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Why Virginia Renters Face Higher Rates of Eviction

When it comes to eviction, Virginia is a busy place.   That’s the finding of scholars at Princeton who reviewed court records and found that of the nation’s ten big cities with the highest eviction rates, five are here, and of medium-sized cities where eviction is most common, three of the top five were in Virginia. 

You might think poverty would be the number one predictor of places where people are most likely to be evicted, but Ben Teresa says that’s not the case.  A faculty members at Virginia Commonwealth University, he and colleague Kathryn Howell founded a think tank to study the problem and concluded living in a neighborhood with many African-American residents was the number one predictor for eviction.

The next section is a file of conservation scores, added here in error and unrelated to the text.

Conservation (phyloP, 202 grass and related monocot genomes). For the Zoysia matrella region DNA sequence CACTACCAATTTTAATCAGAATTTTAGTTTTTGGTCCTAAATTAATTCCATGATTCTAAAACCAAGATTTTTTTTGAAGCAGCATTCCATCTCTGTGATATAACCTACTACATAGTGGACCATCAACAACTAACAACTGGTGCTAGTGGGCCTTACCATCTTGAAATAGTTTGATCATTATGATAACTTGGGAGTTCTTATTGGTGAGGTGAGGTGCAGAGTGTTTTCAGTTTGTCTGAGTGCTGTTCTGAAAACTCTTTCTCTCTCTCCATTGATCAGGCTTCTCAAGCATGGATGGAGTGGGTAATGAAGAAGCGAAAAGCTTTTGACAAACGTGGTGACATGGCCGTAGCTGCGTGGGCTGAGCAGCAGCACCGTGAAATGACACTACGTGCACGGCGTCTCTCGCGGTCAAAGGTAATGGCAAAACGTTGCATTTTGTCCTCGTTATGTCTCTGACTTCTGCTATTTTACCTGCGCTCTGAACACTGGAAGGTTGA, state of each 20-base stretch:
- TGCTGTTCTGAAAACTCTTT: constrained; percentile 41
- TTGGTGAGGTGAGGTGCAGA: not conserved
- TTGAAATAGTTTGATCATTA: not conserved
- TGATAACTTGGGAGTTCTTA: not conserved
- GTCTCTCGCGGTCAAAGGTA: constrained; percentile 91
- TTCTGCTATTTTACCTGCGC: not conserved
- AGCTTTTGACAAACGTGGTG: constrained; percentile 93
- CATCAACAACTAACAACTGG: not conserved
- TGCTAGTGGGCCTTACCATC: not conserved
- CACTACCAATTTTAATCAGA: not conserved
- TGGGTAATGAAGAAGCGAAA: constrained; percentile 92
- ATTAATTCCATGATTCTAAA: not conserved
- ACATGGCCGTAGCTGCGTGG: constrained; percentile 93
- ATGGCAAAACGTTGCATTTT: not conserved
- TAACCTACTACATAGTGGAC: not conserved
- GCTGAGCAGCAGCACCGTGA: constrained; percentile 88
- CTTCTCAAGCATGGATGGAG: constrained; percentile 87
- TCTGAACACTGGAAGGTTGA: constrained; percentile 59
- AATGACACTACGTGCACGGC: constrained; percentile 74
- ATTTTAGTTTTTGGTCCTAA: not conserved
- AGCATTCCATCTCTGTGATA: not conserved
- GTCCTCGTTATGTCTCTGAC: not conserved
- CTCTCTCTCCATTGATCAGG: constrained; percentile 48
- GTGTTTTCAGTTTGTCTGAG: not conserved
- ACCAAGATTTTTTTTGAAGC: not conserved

“As that share increases, the eviction rate increases," Teresa says. "Conversely, as the share of white people in a neighborhood increases, the eviction rate decreases.” 

That could explain why Buchanan County, where 96% of the population is white, has an eviction rate of less than one percent – even though about 25% of residents have incomes that put them below the poverty line.  Not so for cities with large minority populations.

VCU Professor Benjamin Teresa and his colleague Kathryn Howell hope to find out why.

“In Richmond, for example, we have about an 11% eviction rate, and so that means that for every hundred renters, 11 are evicted annually," Teresa explains.

Of course, income is a factor.  Virginia’s minimum wage is $7.25 an hour, and the statewide eviction rate is 5.1% -- more than twice the national average.  In Maryland, where minimum pay is $10.10 an hour, the eviction rate is 3.6 percent.

Once evicted, Teresa adds, few tenants can find permanent housing and many end up homeless. 

Sandy Hausman is Radio IQ's Charlottesville Bureau Chief
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